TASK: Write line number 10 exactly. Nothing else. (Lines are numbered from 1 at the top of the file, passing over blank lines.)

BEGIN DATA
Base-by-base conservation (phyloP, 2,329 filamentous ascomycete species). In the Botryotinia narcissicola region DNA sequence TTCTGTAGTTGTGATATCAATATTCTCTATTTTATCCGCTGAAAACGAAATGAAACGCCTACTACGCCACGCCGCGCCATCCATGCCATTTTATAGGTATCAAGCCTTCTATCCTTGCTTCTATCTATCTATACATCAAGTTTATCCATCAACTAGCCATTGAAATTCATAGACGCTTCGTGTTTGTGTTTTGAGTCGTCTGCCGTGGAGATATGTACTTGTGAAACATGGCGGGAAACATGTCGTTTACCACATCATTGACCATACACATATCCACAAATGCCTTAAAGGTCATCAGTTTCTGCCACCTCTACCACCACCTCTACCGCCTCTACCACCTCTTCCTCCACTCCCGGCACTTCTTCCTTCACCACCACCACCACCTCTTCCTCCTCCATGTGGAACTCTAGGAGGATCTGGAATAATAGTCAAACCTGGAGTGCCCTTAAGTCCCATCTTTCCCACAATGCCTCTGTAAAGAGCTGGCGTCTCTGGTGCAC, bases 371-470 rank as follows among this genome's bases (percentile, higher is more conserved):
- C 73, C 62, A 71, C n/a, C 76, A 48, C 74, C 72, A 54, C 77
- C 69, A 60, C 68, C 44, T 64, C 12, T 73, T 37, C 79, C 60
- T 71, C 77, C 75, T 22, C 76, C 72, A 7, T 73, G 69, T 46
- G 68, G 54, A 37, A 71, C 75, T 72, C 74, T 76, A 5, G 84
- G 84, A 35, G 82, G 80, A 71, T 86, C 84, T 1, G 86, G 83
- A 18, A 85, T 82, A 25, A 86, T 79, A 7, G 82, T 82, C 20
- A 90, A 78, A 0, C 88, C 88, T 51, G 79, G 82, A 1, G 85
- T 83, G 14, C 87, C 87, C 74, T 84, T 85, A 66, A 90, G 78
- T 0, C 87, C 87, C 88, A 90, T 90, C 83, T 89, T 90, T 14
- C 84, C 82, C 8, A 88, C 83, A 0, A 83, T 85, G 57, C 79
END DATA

- T 0, C 87, C 87, C 88, A 90, T 90, C 83, T 89, T 90, T 14